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USS Breckinridge (DD-148)

USS Breckinridge (DD-148)

The USS Breckinridge (DD-148) served in the US Navy for more than two-and-a-half decades in the early 20th century, and received one battle star for her service in World War II. She was named for Ensign Joseph Cabell Breckinridge who served in the US Navy in the Spanish-American War. Breckinridge was built as a vessel of the Wickes class.

Construction

Breckinridge was laid down in Philadelphia, Pennsylvania by the William Cramp and Sons Ship and Engine Building Company in March 1918, launched in August, and commissioned in February 1919 with Commander A.L. Bristol in command. Carrying a crew of 103, Breckinridge was 314 feet, five inches long and was armed with four 4-inch rapid-fire guns, two anti-aircraft guns, and twelve 21-inch torpedo tubes.

Naval History

Breckinridge was assigned to the Destroyer Force, Atlantic Fleet and operated off Guantanamo Bay, Cuba, and then assisted in developing and testing sonar equipment along the east coast until decommissioned at Philadelphia in June 1922. In May 1930, Breckinridge was re-commissioned and operated along the east coast until late 1932, when she was assigned to the Scouting Force from Alaska to Pearl Harbor. Breckinridge returned to the east coast in May 1936 and served with Training Squadron 10, and then put on reserve in Philadelphia from September 1936 to September 1939. In December 1940, Breckinridge was assigned to the Neutrality Patrol.

In May 1941, Breckinridge began patrol duty and underwater experiments at Key West, Florida. She was assigned to the Atlantic Fleet in December 1943 and conducted anti-submarine operations in January 1944. Overhauled in Boston in February, Breckinridge was deployed to escort duty out of Norfolk, Virginia, to the Mediterranean. The convoy was attacked by German planes in April, damaging Hollder but not Breckinridge.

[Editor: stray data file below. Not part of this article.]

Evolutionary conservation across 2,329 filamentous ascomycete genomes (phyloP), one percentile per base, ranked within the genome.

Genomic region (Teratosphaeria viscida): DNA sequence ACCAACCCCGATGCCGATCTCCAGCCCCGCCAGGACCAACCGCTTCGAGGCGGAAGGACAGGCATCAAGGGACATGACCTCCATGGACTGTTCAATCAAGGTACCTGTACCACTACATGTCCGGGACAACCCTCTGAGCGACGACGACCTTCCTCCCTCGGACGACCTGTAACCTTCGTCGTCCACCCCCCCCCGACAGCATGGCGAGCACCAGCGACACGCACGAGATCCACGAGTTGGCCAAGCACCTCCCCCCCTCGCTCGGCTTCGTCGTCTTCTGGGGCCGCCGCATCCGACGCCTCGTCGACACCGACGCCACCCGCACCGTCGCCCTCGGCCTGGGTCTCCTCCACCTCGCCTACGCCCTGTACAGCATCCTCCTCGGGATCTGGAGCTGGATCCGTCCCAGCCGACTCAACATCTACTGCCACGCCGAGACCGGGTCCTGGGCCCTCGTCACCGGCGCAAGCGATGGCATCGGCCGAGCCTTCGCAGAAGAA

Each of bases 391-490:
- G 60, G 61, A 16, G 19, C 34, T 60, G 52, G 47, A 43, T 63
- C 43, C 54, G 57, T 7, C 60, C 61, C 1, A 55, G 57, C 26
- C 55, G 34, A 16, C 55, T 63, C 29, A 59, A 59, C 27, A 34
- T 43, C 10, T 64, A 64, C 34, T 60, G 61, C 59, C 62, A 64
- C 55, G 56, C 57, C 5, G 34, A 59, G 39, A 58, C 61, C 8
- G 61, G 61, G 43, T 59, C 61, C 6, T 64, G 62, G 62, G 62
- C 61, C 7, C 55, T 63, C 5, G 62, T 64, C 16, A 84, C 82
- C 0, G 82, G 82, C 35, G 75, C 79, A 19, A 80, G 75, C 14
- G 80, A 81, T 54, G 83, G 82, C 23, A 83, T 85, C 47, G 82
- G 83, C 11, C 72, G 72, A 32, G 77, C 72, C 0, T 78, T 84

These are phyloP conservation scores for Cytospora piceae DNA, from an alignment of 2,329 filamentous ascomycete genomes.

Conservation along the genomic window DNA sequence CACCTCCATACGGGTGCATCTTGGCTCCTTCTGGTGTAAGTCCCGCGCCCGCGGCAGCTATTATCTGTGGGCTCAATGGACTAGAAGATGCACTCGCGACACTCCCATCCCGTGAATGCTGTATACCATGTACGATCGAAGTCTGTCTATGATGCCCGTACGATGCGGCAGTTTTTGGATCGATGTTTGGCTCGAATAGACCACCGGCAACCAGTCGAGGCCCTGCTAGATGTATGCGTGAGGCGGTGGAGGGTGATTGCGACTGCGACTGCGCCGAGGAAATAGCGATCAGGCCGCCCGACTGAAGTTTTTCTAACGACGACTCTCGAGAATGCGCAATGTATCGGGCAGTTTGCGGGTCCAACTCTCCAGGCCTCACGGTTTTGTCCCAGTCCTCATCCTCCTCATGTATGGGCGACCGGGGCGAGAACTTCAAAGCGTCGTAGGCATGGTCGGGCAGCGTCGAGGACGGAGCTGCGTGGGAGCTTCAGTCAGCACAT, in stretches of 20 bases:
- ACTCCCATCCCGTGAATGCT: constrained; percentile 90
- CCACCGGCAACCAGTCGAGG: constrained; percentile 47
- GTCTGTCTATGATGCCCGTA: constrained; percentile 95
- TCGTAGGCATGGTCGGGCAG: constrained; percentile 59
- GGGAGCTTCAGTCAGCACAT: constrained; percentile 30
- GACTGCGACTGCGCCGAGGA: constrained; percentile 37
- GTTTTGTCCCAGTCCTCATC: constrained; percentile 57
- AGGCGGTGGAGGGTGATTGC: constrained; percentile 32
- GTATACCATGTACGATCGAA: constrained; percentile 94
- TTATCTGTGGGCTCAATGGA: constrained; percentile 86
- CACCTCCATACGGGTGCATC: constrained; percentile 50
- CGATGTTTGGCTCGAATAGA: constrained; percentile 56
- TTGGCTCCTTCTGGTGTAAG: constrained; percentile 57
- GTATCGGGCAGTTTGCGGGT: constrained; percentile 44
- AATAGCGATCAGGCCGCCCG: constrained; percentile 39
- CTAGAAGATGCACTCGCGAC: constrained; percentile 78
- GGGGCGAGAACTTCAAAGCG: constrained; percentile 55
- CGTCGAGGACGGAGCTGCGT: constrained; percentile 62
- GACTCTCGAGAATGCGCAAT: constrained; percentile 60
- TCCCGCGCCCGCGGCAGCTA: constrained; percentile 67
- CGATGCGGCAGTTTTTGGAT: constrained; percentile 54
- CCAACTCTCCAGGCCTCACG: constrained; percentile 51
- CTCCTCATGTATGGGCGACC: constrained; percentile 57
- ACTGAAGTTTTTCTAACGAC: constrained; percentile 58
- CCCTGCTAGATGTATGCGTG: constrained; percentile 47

Breckinridge operated with Commander, Caribbean Sea Frontier in May 1944 and was deployed to Guantanamo Bay, and returned to the Atlantic Fleet in February 1945. In February and March, Breckinridge was overhauled at Boston Navy Yard and then served as flagship of Destroyer Division 54 in New London, Connecticut.

Breckinridge was converted in Bayonne, New Jersey, and reclassified as miscellaneous auxiliary ship AG-112, and then served as a plane guard and escort vessel as part of Commander, Carrier Division 12, in August 1945. She was decommissioned in November 1945 and sold for scrap in October 1946.

Asbestos Risk on the USS Breckinridge (DD-148)

Installing asbestos insulation in the construction of oceangoing vessels was ordered by Congress in the early 1930s, after a fire at sea on the SS Morro Castle killed 137 people. Breckinridge utilized asbestos-containing materials heavily, especially in engines and engine compartments, as well as to insulate steam pipes all over the ship. Asbestos has been known for centuries for its resistance to fire and heat, but it has also been proven to be the only known cause of such debilitating diseases including pleural plaques and mesothelioma.

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Sources

Sources

Haze Gray & Underway. Dictionary of American Naval Fighting Ships. DD-148. (http://www.hazegray.org/danfs/destroy/dd148txt.htm) Retrieved 23 December 2010.

NavSource Naval History, USS Breckinridge (DD-148).
(http://www.navsource.org/archives/05/148.htm) Retrieved 23 December 2010.

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